The Australian Embassy has accepted an award from the Cambodian government in recognition of that country’s long-standing support for demining in the Kingdom.
Australian Ambassador to Cambodia Angela Corcoran received the Golden Cross of the Royal Order of Sahametrei medal from Prime Minister Hun Sen on Monday, the embassy said in a press release.
Corcoran said: “I am pleased that the Cambodian Government recognises the important role Australia has played in supporting landmine clearing in Cambodia for the past 25 years.
“When we first commenced our demining work in Cambodia, more than 4,000 people were being killed each year in landmine accidents. Australia’s assistance has helped bring that number down to 58 casualties last year.”
“The Australian Government’s support for demining in Cambodia commenced in 1994 and had involved financial contributions totalling more than A$100 million ($68.45 million),” said an official press release.
Since 2006, Australia has been partnering with the UN Development Programme (UNDP) and the Cambodian Mine Action and Victim Assistance Authority (CMAA) to clear mine-contaminated land and raise community awareness about the risks of landmines.
Through this partnership, over 239sq km had been cleared and released to local communities for farming.
Senior Minister Ly Thuch, first vice-president of the CMAA told The Post on Monday that, besides helping mine clearance and victims, Australia supported strengthening the capacity of mine officials and formulating Cambodia’s national strategic plan for demining.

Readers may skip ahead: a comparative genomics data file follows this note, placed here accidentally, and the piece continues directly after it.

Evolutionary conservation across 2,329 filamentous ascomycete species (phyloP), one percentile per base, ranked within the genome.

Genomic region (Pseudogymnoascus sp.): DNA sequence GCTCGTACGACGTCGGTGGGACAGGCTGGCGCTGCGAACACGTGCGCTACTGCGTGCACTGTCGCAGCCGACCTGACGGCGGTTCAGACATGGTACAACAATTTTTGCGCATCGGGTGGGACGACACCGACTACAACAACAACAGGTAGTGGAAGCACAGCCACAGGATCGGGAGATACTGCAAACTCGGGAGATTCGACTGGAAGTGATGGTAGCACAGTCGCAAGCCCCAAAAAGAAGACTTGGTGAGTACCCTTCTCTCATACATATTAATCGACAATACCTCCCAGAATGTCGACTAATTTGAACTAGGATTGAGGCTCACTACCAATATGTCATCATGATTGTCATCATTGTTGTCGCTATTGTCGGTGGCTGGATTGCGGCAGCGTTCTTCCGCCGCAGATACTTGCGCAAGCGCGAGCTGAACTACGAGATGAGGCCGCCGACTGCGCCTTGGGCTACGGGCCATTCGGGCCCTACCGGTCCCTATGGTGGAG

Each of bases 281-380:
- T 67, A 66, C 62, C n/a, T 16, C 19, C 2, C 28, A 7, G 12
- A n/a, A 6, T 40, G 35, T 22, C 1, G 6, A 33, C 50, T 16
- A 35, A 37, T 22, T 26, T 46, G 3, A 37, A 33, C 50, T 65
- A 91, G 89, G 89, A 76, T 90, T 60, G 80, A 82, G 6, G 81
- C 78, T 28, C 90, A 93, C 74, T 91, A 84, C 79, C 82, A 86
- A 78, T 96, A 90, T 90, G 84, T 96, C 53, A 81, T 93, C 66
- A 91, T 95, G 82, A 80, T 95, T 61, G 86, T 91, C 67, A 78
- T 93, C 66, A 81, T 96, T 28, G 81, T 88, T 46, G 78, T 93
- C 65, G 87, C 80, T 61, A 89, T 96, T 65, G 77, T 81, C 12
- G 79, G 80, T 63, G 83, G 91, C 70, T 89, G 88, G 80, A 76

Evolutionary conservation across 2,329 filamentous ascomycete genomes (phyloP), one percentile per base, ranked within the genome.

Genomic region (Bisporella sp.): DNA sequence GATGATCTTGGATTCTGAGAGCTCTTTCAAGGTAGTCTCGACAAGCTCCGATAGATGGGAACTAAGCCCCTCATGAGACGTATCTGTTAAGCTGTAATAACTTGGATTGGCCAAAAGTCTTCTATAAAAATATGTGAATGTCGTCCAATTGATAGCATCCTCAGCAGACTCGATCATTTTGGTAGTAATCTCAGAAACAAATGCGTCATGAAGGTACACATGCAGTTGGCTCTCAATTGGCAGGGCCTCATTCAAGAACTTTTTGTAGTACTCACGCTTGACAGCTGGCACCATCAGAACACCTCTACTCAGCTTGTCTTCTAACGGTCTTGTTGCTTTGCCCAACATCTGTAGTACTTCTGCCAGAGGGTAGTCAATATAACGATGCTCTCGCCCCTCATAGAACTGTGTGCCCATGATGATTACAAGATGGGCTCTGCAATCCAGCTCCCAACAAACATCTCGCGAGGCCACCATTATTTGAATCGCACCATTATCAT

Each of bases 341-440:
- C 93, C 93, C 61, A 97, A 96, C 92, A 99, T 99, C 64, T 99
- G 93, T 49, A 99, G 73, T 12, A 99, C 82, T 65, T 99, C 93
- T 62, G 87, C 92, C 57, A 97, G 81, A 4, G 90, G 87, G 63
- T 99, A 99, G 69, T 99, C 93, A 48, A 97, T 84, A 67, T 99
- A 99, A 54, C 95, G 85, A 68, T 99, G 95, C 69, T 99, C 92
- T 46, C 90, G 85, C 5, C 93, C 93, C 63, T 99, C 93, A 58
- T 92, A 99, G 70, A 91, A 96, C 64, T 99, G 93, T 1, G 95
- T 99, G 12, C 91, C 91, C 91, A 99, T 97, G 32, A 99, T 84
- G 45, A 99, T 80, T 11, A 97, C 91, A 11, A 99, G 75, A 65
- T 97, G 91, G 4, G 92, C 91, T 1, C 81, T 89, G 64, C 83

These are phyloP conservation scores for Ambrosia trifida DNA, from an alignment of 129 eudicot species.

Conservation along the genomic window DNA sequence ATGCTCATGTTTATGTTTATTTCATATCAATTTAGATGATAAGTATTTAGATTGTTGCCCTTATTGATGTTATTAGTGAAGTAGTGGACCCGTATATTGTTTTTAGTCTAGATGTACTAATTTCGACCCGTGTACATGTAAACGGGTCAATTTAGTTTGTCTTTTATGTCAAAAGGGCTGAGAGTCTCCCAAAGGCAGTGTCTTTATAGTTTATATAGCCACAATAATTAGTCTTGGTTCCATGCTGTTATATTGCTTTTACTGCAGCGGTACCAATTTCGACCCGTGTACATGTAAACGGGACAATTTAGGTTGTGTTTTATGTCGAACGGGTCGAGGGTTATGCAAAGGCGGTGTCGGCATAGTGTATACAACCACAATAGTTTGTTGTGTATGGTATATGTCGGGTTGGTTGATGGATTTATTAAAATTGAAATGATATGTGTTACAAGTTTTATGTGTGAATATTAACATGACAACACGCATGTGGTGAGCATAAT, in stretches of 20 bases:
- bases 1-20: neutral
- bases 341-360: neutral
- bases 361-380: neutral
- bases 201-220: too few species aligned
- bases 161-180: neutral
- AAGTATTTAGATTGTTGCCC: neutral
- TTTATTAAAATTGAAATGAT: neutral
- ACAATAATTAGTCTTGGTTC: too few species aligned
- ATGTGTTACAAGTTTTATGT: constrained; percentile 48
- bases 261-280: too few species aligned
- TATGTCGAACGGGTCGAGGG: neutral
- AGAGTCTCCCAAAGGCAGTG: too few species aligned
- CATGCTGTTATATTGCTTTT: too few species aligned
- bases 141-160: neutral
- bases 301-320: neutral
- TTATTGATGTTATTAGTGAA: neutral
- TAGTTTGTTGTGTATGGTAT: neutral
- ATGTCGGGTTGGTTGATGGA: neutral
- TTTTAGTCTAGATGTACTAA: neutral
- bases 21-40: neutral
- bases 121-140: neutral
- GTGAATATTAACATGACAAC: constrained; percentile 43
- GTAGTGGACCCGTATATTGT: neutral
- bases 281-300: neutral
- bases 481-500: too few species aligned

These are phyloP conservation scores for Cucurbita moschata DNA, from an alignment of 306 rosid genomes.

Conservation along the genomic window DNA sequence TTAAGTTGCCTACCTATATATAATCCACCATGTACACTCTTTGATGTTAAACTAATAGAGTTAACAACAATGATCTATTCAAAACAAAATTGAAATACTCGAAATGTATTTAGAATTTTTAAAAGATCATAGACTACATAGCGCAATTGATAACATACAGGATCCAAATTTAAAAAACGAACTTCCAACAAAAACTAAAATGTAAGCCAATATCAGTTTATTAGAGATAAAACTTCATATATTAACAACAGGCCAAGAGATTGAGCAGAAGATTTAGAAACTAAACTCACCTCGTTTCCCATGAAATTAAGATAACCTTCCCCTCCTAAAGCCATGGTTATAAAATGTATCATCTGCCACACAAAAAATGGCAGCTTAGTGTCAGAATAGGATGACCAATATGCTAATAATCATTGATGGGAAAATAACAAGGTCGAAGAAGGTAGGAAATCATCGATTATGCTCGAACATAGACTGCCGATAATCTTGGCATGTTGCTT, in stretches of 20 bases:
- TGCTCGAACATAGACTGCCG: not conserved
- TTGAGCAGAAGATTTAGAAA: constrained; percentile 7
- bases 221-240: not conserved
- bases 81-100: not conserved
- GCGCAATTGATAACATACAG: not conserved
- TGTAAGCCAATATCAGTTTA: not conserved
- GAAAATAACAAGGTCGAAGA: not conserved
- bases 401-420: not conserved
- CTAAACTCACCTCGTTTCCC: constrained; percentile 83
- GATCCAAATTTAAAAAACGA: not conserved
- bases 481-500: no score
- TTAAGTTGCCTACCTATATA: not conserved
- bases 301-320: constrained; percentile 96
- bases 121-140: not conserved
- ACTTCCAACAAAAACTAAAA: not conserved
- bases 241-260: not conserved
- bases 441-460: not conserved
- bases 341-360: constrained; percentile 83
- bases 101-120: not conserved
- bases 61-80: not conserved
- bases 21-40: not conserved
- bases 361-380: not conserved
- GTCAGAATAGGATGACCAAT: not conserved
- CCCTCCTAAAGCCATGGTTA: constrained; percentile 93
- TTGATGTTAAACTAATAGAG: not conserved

“Australia is a long-standing partner of Cambodia and has supported work in the mine clearing sector for years.
“We are thankful for Australian compassion and sympathy for Cambodians who suffered from the war. [On Monday] morning, Samdech [Prime Minister Hun Sen] also gave thanks to Australia, which supports Cambodia in the mine-clearing sector,” said Thuch.
Speaking at the Mine-Free World Fourth Review Conference on November 26, in Oslo, Norway, Ly Thuch said that after a quarter of a century of implementing humanitarian mine action, Cambodia is still facing extensive problems.
“However, we are committed to rendering Cambodia mine-free by 2025. Going forward, it is essential that we continue to work together to reach this noble objective, not only for our own countries but a mine-free world,” he said.
A statement from Cambodia on victim assistance at the World Fourth Review Conference on Anti-Personnel Mine Ban Convention said the 58 casualties recorded last year were still too many.
It said the Kingdom remained committed to reducing this number to zero, with the support of the international community.
There is a real danger that casualties will increase as a result of the growing population and also people moving, through necessity, into new areas and being unaware of the risks.
“Also, our database shows that 806 sq km is the current magnitude of the landmine problem, posing a greater danger to our people.
“Therefore, continued support and assistance from all development partners remain vital for Cambodia to address these challenges,” the statement said.